Cherry Blossoms and Kamikaze: Japanese Honor and Suicide in Germany during World War II

Saturday, January 4, 2014: 12:30 PM
Thurgood Marshall Ballroom West (Marriott Wardman Park)
Sarah Panzer, University of Chicago
Abstract: Cherry Blossoms and Kamikaze: Japanese Honor and Suicide in Germany during World War II

            In my dissertation, “The Prussians of the East: Samurai, Bushido, and Japanese Honor in the German Imagination,” I examine the ways in which Japanese martial culture was imagined and appropriated by the German Bürgertum in the period between the Russo-Japanese War and the end of the Second World War (1905-1945). As opposed to Orientalism or Exoticism, which were often predicated on distancing the non-West from the West culturally and intellectually, the implicit goal of much of the discourse of twentieth-century German Japonismus was to make Japanese culture more immediately familiar and recognizable to a German audience, creating a form of transcultural romanticism that was deeply informed by concepts like chivalry, virtue, and honor.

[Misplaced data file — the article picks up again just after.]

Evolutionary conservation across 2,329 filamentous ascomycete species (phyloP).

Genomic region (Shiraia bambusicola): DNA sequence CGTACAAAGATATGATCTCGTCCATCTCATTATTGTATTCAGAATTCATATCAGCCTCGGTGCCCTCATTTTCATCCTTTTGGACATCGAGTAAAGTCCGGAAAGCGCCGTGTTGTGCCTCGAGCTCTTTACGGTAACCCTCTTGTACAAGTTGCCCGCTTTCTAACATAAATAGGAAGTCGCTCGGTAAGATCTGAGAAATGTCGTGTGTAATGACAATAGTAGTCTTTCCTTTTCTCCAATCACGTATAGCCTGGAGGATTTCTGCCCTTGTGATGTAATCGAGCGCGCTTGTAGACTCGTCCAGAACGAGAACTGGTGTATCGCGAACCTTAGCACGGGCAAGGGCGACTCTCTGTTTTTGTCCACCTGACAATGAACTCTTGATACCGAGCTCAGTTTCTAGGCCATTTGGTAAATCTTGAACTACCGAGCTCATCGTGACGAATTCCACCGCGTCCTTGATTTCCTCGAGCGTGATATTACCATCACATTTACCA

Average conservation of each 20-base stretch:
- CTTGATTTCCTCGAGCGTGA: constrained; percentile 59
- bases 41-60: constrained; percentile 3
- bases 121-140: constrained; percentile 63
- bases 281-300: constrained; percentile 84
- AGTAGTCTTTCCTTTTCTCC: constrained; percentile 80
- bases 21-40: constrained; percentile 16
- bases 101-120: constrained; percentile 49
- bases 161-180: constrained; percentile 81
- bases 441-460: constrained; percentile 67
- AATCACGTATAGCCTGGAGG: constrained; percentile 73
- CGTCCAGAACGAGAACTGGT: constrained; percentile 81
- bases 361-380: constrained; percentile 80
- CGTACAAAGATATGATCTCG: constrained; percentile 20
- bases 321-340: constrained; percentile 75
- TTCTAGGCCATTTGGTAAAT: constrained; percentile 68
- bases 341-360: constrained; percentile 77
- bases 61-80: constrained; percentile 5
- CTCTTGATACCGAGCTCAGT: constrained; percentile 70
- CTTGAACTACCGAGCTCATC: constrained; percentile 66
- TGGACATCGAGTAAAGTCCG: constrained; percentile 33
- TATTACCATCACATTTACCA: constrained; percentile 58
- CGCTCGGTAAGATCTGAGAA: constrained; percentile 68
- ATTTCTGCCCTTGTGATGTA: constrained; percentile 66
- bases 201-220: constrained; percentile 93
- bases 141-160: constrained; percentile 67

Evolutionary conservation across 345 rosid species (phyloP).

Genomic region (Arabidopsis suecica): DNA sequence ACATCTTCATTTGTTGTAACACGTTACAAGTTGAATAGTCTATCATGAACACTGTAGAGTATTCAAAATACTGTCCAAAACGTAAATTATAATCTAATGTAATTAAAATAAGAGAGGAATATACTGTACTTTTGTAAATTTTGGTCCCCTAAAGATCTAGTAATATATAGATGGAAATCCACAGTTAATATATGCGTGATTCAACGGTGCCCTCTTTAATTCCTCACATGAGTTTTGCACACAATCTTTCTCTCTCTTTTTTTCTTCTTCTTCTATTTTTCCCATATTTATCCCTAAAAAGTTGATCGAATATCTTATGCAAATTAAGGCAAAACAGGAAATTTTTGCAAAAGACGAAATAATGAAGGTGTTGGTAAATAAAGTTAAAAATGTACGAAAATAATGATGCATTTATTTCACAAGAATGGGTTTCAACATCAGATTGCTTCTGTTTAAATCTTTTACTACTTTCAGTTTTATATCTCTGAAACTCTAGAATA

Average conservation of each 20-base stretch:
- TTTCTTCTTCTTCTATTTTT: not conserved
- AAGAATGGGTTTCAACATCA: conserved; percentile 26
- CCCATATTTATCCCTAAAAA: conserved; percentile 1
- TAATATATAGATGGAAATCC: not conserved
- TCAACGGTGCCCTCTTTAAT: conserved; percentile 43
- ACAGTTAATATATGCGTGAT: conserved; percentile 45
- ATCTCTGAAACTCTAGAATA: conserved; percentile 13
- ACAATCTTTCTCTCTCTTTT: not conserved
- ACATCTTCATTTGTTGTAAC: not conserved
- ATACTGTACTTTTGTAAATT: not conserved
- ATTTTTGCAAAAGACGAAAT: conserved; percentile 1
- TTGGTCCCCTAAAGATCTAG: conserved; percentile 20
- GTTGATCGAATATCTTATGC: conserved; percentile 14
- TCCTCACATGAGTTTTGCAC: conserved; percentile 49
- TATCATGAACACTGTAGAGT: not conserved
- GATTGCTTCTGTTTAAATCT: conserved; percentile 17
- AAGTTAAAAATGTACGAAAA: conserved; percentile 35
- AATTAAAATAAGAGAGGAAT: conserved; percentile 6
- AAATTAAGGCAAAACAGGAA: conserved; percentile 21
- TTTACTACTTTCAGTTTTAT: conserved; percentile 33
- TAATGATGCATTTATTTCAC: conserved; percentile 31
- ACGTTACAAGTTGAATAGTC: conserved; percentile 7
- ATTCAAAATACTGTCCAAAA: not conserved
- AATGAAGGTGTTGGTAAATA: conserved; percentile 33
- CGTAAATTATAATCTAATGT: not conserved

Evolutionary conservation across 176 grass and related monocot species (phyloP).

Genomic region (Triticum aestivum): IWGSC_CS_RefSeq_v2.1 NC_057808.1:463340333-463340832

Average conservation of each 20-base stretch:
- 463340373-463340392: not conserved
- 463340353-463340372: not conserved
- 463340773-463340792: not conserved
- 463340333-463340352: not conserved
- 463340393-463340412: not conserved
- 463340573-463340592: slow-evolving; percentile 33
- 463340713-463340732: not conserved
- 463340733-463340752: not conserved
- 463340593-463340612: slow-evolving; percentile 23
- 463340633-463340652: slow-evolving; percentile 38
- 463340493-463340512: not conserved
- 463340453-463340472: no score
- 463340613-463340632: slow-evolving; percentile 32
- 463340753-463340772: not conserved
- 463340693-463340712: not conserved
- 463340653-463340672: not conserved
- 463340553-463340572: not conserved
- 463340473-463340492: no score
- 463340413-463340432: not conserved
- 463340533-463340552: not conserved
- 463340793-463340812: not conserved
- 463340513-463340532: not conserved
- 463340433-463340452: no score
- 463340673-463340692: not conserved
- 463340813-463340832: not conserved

One major element of the German interest in Japanese honor, especially after 1939, was the reevaluation of suicide. Officially proscribed by most Western intellectual and religious traditions, suicide was nevertheless a persistent theme in many of the ongoing discussions about Japanese ethics and morality; the ritual of seppuku or hara-kiri, historically a source of curiosity for Western observers, became particularly invested with meaning in Germany during the Second World War as an idealized image of masculine loyalty. Similarly, the concept of battlefield suicide, whether as a “human bomb” or as one of the kamikaze pilots, became a common trope that the German state deployed through various media in order to inspire comparable levels of sacrifice from its citizenry and servicemen. Ultimately the German reception of Japanese culture, grounded in the language of masculine heroism and cultural integrity, argued that suicide was not only compatible with honor, but that suicide could actually redeem an otherwise insufficiently honorable life.

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